My career in teaching English has been relatively short compared to some of my colleagues on the TESOL Diploma course. However, it has been just over three years of highs and lows and ultimately I know I have picked an area of study in which I am engaged and comfortable.
I received my CELTA in June 2016 after studying part time for almost half a year. However before this, I suppose my real start in education was my few years as a technician and ‘teaching assistant’ for the music and drama departments in a state secondary school. I graduated University with a qualification and focus in sound engineering and performing arts but after landing my first full-time ‘professional’ job in a local secondary school, I soon came to realised that what I enjoyed most about the job was working in an educational context.
My decision to move to EFL was a personal one. My partner is Spanish and in 2015 her brother moved to the UK to look for work. He initially had very little in the way of English language comprehension and had a difficult time in his first few months here. I offered to informally help him with his English here and there (even though I was in no way qualified) until I came to the realisation that I really enjoyed what I was doing. I happened to live opposite a language school and so decided to take the plunge and book myself onto a CELTA course at the beginning of 2016.
Since qualifying as a teacher I have worked consistently for a language school in Hove. My initial summer there was a ‘baptism of fire’ like most NQTs, where one often spends most of the lessons trying to fill the time with enough activities to engage the students. It wasn’t until I had a year of experience when I started to feel a little more confident and competent in the classroom, and therefore I was able to divert my attention to resource development and researching teaching techniques.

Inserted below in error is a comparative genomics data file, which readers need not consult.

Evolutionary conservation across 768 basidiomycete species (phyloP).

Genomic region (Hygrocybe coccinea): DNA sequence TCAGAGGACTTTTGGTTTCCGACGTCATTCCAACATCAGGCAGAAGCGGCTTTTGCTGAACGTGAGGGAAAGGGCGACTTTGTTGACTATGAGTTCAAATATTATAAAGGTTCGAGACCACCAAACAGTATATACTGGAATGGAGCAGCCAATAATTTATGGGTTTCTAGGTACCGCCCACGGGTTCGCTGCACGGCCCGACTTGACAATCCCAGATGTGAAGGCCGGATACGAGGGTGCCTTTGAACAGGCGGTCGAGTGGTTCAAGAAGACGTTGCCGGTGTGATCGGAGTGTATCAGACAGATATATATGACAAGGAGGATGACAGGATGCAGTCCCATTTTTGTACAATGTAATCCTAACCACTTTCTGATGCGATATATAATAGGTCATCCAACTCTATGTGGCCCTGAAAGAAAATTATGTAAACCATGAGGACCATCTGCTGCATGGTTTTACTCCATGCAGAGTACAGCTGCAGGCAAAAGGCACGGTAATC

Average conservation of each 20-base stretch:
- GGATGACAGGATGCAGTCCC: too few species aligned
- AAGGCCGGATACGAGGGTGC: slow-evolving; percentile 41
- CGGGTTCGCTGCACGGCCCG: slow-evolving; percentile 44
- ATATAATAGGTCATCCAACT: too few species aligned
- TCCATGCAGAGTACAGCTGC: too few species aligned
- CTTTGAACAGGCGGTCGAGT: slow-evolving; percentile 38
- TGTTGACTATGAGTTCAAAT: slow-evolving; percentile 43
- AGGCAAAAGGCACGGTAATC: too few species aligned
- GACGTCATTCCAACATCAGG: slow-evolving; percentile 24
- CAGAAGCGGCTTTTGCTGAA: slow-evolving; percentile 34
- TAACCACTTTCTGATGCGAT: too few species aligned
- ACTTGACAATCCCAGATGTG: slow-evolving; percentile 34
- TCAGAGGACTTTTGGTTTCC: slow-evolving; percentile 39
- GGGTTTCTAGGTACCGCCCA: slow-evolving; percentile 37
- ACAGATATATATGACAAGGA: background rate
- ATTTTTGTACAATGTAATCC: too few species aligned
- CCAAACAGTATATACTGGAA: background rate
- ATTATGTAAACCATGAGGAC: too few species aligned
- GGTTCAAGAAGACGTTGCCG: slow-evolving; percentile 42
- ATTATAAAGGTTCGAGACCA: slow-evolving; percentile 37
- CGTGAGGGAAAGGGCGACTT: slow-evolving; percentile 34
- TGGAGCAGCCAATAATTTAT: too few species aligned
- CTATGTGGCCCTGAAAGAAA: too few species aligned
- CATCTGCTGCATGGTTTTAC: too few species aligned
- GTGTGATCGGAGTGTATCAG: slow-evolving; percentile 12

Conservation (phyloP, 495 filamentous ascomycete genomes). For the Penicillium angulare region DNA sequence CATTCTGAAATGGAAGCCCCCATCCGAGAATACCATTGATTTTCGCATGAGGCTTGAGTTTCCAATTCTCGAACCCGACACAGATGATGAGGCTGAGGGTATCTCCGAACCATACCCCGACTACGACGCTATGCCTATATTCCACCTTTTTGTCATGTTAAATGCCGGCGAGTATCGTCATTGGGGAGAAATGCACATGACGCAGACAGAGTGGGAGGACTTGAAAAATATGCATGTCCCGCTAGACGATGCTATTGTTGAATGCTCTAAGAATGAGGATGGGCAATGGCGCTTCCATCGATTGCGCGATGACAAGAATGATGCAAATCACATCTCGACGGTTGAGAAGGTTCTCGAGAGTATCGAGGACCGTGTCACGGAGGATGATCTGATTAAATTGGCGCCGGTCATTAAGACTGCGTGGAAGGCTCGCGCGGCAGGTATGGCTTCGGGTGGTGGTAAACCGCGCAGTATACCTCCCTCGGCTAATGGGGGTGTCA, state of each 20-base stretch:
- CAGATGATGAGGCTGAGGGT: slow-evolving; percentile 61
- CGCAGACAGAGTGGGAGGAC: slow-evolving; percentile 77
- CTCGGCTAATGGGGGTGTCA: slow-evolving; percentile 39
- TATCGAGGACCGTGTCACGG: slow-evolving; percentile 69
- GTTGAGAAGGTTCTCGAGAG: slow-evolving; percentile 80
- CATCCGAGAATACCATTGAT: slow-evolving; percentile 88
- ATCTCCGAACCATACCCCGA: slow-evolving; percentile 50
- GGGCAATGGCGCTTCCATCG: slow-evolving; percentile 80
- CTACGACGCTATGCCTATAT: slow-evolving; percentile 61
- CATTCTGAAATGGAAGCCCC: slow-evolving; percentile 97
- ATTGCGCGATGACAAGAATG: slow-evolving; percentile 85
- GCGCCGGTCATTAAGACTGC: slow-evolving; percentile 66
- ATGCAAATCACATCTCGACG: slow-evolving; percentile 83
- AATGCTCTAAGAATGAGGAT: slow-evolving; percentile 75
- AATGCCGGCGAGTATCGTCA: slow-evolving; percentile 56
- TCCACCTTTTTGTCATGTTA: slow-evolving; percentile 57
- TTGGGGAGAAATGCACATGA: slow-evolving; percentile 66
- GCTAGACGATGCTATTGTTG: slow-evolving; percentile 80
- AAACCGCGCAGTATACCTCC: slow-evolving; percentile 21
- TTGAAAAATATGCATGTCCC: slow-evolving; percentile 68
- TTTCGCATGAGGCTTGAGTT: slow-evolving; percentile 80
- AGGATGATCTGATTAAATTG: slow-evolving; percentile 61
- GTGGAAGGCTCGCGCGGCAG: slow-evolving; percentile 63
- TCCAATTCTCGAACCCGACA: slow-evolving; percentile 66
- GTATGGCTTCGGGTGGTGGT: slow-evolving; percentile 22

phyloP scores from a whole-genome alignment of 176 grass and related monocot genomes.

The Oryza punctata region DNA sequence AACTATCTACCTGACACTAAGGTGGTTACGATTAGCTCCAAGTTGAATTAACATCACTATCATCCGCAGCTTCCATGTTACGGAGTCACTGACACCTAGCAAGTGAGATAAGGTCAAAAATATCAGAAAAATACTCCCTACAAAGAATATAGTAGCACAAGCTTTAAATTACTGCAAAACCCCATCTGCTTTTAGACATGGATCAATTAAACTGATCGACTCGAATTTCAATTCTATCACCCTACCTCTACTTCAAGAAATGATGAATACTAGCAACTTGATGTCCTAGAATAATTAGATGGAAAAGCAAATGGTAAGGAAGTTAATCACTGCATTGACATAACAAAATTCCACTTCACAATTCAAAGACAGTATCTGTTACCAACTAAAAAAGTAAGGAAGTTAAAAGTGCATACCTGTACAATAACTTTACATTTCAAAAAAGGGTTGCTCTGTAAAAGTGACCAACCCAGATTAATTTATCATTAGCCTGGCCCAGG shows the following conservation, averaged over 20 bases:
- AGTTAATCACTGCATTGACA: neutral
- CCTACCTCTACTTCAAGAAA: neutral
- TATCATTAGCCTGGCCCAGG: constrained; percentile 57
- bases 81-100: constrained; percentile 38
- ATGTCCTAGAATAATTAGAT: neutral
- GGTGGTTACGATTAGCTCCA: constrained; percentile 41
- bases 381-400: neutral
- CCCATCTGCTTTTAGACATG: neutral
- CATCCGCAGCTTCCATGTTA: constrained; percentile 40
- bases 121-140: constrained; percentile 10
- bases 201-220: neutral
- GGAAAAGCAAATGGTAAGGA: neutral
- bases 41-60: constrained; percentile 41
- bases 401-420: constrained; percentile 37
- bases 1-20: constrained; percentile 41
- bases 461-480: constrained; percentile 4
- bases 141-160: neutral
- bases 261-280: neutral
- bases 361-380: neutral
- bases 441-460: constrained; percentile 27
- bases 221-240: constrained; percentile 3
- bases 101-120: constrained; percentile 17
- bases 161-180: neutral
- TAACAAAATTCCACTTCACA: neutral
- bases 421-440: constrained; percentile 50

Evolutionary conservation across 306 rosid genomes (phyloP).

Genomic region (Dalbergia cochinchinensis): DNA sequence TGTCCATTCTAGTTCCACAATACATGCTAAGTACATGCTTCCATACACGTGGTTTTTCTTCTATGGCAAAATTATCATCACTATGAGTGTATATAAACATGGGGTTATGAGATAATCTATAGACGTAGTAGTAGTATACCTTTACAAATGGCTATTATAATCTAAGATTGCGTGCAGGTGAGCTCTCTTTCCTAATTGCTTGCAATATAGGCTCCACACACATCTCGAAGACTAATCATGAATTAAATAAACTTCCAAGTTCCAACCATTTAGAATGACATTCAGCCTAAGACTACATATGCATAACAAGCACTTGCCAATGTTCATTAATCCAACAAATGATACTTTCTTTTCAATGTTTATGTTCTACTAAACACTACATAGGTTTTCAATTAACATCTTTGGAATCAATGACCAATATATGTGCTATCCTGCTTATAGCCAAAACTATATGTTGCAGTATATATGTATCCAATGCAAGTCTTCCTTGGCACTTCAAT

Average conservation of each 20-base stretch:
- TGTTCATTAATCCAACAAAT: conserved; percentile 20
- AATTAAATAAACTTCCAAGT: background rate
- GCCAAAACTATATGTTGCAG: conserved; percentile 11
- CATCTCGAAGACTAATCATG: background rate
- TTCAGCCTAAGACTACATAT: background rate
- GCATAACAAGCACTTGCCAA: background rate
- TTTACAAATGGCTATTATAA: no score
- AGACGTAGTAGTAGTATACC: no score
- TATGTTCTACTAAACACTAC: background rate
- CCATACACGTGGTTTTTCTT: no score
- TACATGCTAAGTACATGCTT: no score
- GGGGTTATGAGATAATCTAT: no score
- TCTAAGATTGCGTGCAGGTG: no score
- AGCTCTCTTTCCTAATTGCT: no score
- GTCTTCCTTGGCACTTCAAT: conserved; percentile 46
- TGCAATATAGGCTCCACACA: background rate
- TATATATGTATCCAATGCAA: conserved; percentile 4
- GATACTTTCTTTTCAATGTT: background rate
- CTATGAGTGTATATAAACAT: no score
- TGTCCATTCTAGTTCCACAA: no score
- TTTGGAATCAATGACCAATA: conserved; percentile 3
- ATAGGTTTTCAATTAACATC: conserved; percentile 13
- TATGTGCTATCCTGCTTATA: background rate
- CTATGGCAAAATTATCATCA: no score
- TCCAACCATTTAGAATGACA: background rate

I have spent the last two summers as ‘Summer ADoS’ for my school, where I was still teaching in the afternoons after very busy mornings and lunchtimes dealing with administrative and pastoral issues. This has been fundamental in my development as a teacher, as I have often struggled with my planning time for classes (i.e; spend far too much time researching the best possible lesson material.) As I had little time to prepare my lessons, I have been experimenting with how to conduct a successful class with minimal prep or, as was often necessary, minimal resources. This experience, while challenging, has ultimately been one of the key turning points in my development as a teacher and it is something I am still pushing myself to improve to this day.
Which leads me to why I am undertaking this course. I feel as though the pedagogical knowledge gained from the CELTA has provided me with the tools and means to start my teaching career but in terms of personal development and becoming a truly great teacher, I feel it falls a bit flat. To better understand the deeper disciplinary knowledge of language learning and feel confident that my lessons are truly focused on the learners are my main desired outcomes over the next year. I hope to achieve this by researching and trialing techniques and methodologies in classrooms that are new to me, as well as striving to understand what aspects of grammar and materials are more conducive to effective learning goals being achieved by my students.